The following article was written by one of the co-founders of The Grief Recovery Method (GRM), Russell Friedman, on August 16, 1993. You can find this article on GRM’s blog. This is the first of three articles he wrote. They will be posted here on the next few Saturdays.
I am one who has a hard time with the word forgiveness. I tend to think like the rest of the world and believe forgive means to condone a specific act or person.
This article is the first of a trilogy where we will probe some of the myths and misinformation about three words that are very important when using The Grief Recovery Method. The words are FORGIVENESS, FEAR, and FAMILIARITY. FORGIVENESS is the subject of this article.
It is almost a pleasure to write about forgiveness rather than talking about it. There is no subject that provokes more argument, more rigidity, or more pain than the idea of forgiveness. In fact, if forgiveness were not such an important stepping stone to successful grief recovery, we would not bring it up at all.
Forgiveness is one of the least understood concepts in the world, and is especially problematic in English-speaking countries. Most people seem to convert the word forgive into the word condone. The definitions in our Webster’s Dictionary illustrate the problem.
FORGIVE ….to cease to feel resentment against [an offender].
CONDONE…. to pardon or overlook voluntarily; esp.: to treat as if trivial, harmless, or of no importance.
If we believe the two words to be synonymous, it would be virtually impossible to forgive. The implication that we might trivialize a horrible event is clearly unacceptable. However, if we used the top definition for forgive we would be on the right track.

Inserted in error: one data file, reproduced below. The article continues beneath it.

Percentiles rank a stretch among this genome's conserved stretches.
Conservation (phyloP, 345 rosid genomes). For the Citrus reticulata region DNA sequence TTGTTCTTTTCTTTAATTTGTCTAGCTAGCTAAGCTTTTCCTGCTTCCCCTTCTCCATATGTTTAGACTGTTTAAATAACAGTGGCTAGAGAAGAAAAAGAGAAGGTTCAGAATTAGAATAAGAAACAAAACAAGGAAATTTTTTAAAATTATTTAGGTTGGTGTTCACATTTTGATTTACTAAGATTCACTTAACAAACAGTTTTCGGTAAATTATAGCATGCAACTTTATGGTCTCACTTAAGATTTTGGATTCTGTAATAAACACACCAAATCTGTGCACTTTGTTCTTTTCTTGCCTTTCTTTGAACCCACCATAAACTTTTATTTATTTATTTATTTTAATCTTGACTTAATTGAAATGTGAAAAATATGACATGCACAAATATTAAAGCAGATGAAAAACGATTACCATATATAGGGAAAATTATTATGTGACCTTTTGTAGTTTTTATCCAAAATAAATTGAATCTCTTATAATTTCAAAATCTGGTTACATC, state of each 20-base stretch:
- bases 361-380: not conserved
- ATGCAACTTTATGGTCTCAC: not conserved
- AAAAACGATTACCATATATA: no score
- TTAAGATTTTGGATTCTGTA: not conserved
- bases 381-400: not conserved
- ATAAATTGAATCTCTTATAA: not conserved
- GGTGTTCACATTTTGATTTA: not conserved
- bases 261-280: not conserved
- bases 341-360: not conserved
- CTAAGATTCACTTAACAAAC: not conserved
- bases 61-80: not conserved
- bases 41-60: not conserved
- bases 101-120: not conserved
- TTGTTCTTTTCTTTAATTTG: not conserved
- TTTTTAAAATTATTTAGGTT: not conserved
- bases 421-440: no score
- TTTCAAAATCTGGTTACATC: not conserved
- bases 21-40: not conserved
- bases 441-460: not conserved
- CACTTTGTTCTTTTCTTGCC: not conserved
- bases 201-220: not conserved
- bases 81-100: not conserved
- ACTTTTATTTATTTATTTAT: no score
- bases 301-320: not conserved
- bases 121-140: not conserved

For example, a griever might harbor a tremendous amount of resentment against the person who murdered his/her child. That resentment might create and consume a lot of energy, that in turn might mask the pain and sadness about the death of the child. As long as the griever stays focused on the murderer, they may find it impossible to grieve and complete their relationship with the child who died. The resentment, or lack of forgiveness of the murderer, gives more importance and energy to the murderer than to the child. Successful recovery from the pain caused by loss requires that we focus our energy on completing our relationship with our loved one who died. By not forgiving the murderer we almost guarantee staying incomplete with the child.
Grief is the normal and natural emotional response to loss. It is essential to correctly identify the loss – the death of the child – so a process of completion can begin. The example about the murderer and the child can be applied to the perpetrator and the victim of any kind of event.
If the death of a loved one was a suicide, you might need to forgive them for taking their own life so that you could then complete what was emotionally incomplete for you when they died.
Forgiveness is not our objective. Forgiveness is one of the tools we may need to employ in order to complete the relationship that ended or changed, due to death or divorce or other life circumstance. The subject of forgiveness is massive and carries with it many, many beliefs, passed on from generation to generation. We offer this article and the following questions and answers to help you determine if the definitions that you were taught are helpful or if they need some updating.
QUESTION: What if I have built up a resistance to the word forgive. Is there any other way of approaching the issue?
ANSWER: We recently helped someone who couldn’t even say forgive. She called it the “F” word, which inspired this column. We gave her the following phrase: I acknowledge the things that you did that hurt me, and I am not going to let them hurt me anymore.
QUESTION: Is it appropriate to forgive people in person?
ANSWER: An unsolicited forgiveness will almost always be perceived as an attack, therefore it is almost always inadvisable. It will usually provoke a new issue that will create even more incompleteness. The person being forgiven need never know that it has happened.
This article was written by Russell Friedman on August 16, 1993.